Take the market for 'in play' betting on football, for example – a market which has exploded in recent years. In 2012 the High Court ruled that the investment put in to recording a collection of 'factual data' about football matches qualifies for database rights protection, although it also ruled that that protection does not apply to the recording of goal information in a database on its own.
This ruling has meant that Football DataCo, which commercialises match data on behalf of football authorities in Scotland and England, has been able to build a business from licensing live data from matches to gambling operators. The gambling companies have in turn successfully developed new 'in play' business models using the live data from games.
EU rules ensure that database rights do not apply to every aggregation of data, however. Only if database creators have invested sufficient time, money and skill into developing their database will those creations be protected by database rights. Databases that arise as a by-product of doing business do not attract database right protection.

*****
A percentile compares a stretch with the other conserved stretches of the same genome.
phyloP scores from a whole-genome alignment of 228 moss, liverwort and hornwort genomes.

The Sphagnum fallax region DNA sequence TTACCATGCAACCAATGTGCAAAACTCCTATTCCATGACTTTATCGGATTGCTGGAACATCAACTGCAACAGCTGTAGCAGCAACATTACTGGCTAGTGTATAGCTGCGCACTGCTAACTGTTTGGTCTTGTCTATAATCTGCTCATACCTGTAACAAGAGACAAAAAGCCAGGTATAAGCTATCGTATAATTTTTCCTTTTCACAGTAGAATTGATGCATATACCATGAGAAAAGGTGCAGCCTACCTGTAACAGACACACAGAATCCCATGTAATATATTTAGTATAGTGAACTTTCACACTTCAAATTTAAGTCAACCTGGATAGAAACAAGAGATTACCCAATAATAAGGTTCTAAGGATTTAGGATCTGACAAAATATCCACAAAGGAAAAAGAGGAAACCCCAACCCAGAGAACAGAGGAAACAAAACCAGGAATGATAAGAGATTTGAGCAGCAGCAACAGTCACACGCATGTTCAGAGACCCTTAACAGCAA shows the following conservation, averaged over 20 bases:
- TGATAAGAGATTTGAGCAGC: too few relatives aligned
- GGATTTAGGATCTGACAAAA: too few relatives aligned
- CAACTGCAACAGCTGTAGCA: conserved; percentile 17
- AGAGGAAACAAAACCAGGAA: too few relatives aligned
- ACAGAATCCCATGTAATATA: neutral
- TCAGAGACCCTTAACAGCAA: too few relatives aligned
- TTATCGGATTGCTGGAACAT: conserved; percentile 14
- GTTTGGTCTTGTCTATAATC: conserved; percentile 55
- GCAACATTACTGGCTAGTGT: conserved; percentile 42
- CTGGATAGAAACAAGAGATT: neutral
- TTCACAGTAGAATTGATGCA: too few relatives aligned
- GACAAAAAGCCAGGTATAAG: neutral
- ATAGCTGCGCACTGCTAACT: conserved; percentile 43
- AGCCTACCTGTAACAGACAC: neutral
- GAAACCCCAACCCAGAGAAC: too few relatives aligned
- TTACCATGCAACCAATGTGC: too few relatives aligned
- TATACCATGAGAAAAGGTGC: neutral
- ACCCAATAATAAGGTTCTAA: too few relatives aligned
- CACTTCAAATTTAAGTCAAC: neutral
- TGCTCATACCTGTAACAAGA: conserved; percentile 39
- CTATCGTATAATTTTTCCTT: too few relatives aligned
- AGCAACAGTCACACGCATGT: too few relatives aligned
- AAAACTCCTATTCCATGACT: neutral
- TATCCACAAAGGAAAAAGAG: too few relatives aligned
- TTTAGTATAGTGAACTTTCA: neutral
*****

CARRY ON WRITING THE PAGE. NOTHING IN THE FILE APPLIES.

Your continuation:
The Database Directive was established as a way of harmonising the law protecting databases so as to encourage the development of database-dependent businesses in the digital age by creating a 'sui generis' database right that can protect certain sets of data that cannot qualify for copyright protection.
Copyright law alone cannot offer protection to database creators where the database contains facts, as facts in and of themselves are not necessarily capable of being copyrighted. For example, there is no copyright in the address data recorded in a telephone directory but because a substantial investment goes into creating a directory that directory will be protected by database rights.